The maker of the European version of the morning-after pill announced in late November that women who weigh more than 165 pounds and are in need of emergency contraception shouldn’t count on their pill to work. This revelation has big implications for the US since the US manufacturer of Plan B One-Step acknowledges that both types of emergency contraception rely on the same active ingredient, levonorgestrel, to prevent pregnancy; so do the generics. Heightening concern is the fact that, unlike in Europe there’s been no change to the warning label in the U.S., leaving many unaware they may be in for a very big surprise.
At Book of Odds, we maintain a database of the odds which affect people in their everyday lives. This includes extensive information on risks but also the odds of everyday life, familiar likelihoods which can be used for comparison and to aid in understanding probability. We decided to look at published data and our own to determine how many women might be affected. The result was so impressive, we found ourselves surprised this story hasn’t gotten far more attention from news organizations.
One legitimate reason for the scant media coverage is that key numbers are missing from the story, making it hard to give it accurate context and appropriate importance. How many women and their partners are at risk? To know that we need to know how many women are of childbearing age; of those, how many are over the weight threshold—and how is that threshold most accurately defined? Finally, are some groups of women more at risk than others?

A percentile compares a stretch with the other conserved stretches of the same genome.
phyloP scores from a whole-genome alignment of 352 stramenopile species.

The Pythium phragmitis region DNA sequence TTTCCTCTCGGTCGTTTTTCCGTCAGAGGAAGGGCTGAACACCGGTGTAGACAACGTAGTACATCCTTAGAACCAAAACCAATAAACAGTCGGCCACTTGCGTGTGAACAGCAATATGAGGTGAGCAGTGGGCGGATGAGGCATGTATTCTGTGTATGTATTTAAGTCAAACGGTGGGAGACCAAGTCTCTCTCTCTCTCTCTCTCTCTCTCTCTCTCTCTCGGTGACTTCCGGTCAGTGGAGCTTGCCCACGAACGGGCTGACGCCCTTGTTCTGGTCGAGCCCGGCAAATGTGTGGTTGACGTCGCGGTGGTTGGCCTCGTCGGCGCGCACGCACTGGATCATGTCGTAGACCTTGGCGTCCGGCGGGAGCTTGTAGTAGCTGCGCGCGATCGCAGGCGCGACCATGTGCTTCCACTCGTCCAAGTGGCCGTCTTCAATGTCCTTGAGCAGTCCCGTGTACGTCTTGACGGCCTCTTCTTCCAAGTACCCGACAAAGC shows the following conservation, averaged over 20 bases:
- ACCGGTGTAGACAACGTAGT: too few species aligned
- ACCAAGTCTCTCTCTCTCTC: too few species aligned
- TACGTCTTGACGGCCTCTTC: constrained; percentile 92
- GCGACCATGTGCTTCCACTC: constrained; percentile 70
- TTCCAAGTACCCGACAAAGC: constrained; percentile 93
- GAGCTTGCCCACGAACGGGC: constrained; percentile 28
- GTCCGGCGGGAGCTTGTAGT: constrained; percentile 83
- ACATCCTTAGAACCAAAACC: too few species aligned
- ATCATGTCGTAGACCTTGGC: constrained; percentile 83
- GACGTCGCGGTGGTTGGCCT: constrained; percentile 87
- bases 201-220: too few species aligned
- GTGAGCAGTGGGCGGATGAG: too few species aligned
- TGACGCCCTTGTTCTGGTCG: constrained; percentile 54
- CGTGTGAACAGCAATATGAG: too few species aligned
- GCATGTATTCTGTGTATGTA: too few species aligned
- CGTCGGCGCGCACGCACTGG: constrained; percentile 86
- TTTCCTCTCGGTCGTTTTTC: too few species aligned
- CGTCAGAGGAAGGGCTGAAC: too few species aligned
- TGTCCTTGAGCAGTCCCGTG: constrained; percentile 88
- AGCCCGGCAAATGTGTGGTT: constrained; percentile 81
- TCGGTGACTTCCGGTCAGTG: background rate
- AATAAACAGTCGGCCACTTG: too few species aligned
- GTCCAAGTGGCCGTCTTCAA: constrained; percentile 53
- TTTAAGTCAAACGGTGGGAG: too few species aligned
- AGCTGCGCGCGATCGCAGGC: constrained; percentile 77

Let’s start with some background. While legal wrestling regarding the over-the-counter status of the drug and the legal age to purchase made the news, research was being done at the University of Edinburgh by Anna Glasier and her colleagues on its effectiveness. This work, published in Contraception in 2011, showed a risk of pregnancy three times higher in women who were obese. Since obesity is determined by body mass index (BMI), the first findings were framed in these terms. HRA Pharma, the French pharmaceutical company which sells the pill in Europe, was prompted to take another look and uncovered something curious. The correlation of ineffectiveness was stronger to absolute weight, no matter what the height of the woman, than BMI, a relative measure. When the HRA Pharma put warnings on the packaging of Norvelo, its emergency contraceptive, it used the absolute measure: It warned that the drug is completely ineffective for women who weigh more than 176 pounds and begins to lose effectiveness in women who weigh more than 165 pounds. It is not recommended for anyone over 165 pounds.
Mother Jones jumped on this story in the U.S. and followed it conscientiously to get more details. As a way of expressing the magnitude of risk, the original piece referenced a CDC study on weight distributions and the Edinburgh study using BMI/obesity. Molly Redden, who covered the study for Mother Jones, found a clever way of conveying the enormity of the issue. She pointed out that the average weight of US women 20 and over was 166.2 pounds, above the warning weight of 165. She also highlighted the issue of race in this data, pointing out that ‘the average weight of non-Hispanic black women aged 20-39 is 186.2 pounds.” This approach gives the right sense of scale but no estimate of the number who might be at risk.